Owner and developer: Weingarten Realty Investors
Location: Southwest corner of the junction of Stony Point Road and Highway 12, Santa Rosa
Architect: Archumana, Santa Rosa
General contractor: HBI Construction, Newport Beach
Engineer: Green Valley Consulting Engineers, Santa Rosa
Cost: Not disclosed.
SANTA ROSA -- Left with an decade-long anchor-tenant vacancy in nearly half of a 199,000-square-foot neighborhood shopping center in southwest Santa Rosa, Weingarten Realty Investors took the bold step toward dividing one space into five.
This summer, 88,000 square feet of Stony Point Plaza shopping center was renovated for Ross Dress for Less, discount clothier Fallas Parades, Anna’s Linens and Goodwill Industries of the Redwood Empire. The project was completed Oct. 27 with store openings for all but Goodwill, which is preparing for a early December opening.
"The new tenants have had a very positive impact on the number of customer trips to Stony Point Plaza," said Lance Sherwood, senior development manager for Phoenix-based Weingarten. "With the additional traffic at the center, we have had even more interest for the remaining spaces."
Ross’ 28,000-square-foot store at Stony Point Plaza complements an existing store on the east side of the city in the Montgomery Village center.
The 24,000-square foot Fallas Parades store is the Gardena-based chain’s first in the North Bay. The company is a division of National Stores Inc. and has more than 200 locations in five states.
Anna’s Linens of Costa Mesa also is new to this market, opening a 8,000-square-f0ot store in Stony Point Plaza.
Goodwill is relocating its 8,000-square-foot Roseland thrift store to a nearly 28,000-square-foot “supercenter” in the mall, according to Mark Ihde, local president and chief executive officer. The location is set to have 15,000 square feet of retail space plus a used bookstore and public shipping counter.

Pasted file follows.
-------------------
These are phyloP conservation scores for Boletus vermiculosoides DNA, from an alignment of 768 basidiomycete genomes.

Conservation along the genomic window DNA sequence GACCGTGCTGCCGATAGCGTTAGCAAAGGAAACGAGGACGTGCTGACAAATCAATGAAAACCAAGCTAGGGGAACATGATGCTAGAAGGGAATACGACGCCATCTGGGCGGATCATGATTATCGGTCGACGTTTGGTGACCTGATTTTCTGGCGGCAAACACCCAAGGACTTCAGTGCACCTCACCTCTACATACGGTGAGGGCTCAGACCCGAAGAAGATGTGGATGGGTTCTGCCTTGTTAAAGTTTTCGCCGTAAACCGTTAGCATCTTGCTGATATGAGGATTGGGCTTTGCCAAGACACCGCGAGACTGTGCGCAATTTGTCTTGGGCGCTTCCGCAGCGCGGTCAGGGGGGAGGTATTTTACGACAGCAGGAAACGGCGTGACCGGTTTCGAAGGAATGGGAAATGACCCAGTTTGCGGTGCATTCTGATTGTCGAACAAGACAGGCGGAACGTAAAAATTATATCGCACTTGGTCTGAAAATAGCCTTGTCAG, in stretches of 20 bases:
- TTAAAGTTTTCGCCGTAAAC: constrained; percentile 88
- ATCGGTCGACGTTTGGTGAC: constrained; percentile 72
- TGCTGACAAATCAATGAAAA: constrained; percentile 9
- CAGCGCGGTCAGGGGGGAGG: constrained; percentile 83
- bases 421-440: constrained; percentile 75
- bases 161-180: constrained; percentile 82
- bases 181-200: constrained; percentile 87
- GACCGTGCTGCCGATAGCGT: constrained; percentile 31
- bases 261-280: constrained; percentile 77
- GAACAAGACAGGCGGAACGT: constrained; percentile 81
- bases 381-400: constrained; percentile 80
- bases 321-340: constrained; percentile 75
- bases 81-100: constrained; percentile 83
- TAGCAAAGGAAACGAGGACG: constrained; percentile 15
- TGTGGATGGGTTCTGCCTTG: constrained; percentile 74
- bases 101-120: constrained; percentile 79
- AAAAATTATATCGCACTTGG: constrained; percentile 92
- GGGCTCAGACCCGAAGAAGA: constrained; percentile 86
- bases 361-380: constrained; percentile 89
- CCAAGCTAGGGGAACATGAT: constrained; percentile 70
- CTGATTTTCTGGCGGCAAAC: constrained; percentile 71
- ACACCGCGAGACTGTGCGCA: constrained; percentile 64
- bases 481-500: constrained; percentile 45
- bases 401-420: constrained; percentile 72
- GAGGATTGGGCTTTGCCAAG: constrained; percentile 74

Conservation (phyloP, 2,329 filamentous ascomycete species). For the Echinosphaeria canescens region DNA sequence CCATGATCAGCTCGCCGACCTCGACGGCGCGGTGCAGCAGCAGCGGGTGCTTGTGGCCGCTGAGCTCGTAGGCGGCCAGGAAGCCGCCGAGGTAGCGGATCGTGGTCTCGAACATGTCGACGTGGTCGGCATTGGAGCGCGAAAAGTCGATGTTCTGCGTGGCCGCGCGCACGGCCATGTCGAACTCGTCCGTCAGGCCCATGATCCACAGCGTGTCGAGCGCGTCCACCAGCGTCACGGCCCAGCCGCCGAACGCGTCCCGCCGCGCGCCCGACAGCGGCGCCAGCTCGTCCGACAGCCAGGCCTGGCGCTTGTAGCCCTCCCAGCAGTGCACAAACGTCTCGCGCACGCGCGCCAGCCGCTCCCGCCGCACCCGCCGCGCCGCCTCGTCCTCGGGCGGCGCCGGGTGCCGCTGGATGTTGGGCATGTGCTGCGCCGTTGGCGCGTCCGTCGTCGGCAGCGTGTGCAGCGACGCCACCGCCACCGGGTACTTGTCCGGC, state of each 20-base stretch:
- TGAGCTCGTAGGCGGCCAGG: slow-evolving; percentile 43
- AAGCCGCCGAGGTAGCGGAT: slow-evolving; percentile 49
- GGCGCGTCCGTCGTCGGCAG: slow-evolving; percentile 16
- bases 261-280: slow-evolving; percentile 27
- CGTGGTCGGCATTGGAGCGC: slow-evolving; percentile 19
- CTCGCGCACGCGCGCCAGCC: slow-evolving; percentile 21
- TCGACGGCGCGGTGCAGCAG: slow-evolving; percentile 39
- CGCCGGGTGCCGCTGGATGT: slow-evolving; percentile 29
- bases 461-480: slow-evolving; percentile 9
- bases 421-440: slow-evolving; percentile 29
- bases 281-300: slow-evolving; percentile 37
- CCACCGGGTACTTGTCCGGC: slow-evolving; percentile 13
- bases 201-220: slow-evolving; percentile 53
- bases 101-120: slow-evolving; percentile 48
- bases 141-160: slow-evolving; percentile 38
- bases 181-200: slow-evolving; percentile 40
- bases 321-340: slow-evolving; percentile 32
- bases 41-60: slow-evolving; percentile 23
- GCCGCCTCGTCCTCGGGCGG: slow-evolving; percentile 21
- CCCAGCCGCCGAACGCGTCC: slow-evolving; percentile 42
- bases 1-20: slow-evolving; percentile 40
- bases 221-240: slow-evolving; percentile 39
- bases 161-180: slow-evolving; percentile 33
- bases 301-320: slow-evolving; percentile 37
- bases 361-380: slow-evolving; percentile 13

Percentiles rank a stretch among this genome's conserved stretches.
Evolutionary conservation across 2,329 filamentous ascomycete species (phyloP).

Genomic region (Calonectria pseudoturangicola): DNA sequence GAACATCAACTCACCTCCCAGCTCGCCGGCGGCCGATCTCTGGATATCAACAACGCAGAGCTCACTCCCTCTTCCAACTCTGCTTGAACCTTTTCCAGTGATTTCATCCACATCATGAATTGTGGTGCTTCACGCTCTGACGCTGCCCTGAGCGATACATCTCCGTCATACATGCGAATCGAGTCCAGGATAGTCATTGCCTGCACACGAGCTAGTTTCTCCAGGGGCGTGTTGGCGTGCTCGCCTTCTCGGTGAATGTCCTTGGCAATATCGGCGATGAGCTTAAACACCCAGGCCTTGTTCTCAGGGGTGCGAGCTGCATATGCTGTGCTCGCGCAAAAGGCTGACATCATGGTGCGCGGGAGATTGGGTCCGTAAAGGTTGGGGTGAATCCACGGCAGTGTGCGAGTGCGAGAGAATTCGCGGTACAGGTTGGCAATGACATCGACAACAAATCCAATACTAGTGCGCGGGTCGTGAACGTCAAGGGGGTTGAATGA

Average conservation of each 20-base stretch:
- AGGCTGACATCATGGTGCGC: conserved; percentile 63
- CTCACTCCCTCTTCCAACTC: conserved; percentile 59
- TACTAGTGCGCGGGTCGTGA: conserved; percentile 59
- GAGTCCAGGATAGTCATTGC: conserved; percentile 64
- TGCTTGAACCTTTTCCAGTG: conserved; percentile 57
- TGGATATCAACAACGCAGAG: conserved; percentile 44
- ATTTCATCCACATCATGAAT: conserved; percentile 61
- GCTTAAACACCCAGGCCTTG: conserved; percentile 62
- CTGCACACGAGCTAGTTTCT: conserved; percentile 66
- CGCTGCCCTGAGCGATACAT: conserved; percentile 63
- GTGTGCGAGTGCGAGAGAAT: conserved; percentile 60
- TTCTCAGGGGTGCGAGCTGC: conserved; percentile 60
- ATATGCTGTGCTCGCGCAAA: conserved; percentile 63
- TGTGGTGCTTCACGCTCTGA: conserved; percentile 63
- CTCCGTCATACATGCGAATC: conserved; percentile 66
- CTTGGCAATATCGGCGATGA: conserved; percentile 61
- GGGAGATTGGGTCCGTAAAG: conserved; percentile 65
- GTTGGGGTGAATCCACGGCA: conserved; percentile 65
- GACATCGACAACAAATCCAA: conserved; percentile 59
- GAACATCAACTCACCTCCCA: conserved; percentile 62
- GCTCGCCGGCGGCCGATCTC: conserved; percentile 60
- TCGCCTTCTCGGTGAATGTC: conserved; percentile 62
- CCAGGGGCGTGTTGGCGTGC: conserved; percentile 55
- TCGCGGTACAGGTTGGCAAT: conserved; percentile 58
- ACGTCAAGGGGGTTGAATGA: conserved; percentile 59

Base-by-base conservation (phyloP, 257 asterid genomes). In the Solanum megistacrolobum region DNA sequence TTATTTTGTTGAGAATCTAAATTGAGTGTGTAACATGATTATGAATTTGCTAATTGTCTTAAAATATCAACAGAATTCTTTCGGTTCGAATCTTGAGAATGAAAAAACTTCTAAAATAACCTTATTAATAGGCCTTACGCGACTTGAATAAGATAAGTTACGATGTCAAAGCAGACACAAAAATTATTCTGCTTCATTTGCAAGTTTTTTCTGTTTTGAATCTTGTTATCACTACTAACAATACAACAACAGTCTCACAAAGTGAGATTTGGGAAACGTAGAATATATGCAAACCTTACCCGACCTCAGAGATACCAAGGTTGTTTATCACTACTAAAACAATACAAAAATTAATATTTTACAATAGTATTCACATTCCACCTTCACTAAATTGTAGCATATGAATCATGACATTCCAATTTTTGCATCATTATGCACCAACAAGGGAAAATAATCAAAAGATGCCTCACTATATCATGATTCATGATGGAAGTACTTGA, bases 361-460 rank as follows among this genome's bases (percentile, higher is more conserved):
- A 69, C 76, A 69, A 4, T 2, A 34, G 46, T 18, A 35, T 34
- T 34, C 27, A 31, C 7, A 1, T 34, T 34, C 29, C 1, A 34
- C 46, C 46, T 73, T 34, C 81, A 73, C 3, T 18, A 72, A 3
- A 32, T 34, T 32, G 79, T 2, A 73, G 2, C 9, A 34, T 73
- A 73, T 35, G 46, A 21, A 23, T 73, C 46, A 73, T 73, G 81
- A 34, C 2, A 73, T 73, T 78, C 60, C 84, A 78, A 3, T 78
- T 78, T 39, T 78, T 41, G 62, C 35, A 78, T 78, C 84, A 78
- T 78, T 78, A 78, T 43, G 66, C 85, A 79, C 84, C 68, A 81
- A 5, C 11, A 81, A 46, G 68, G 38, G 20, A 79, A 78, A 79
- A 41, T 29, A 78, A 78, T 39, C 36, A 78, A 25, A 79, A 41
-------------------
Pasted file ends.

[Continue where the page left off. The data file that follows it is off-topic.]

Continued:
In planning for two years, the project attracted tenants for most of the empty space in the blighted property in one of Santa Rosa fastest growing yet poorest areas.
"Beyond the revitalization of a commercial shopping center, this project is a first step in creating a hub that promotes community activities and provides a key linkage to open space through new access points to the Joe Rodota Trail," said Mayor Ernesto Olivares, referring to a bike trail that links Sebastopol and Santa Rosa.
The project opened access to the trail from the north side of the center, used existing infrastructure and incorporated environmentally friendly landscaping and the city's green-building code, according to Kristie Nackord of Green Valley Consulting Engineers, part of the project's local design team with architecture firm Archumana.
The four large leases leave 12,000 square feet of the space Wal-Mart unsuccessfully tried to turn into one of its stores from 2002 until the retail giant walked away from the project in 2009, according to Gabe Hagemann, regional leasing director for center owner Weingarten Realty Investors.
Wal-Mart cited city related delays and the bad economy for scuttling the project. However, city officials mostly have been helpful in the since Weingarten embarked upon turning one big space into several, Mr. Hagemann said.
“When we started leasing that space, it was one of the slowest points in a commercial real estate cycle we’ve ever experienced,” he said.
Arranging occupancies so they would all come at once provided economies of scale in the costly space-demising project, and some work with city officials in value-engineering options is ongoing, Mr. Hagemann said.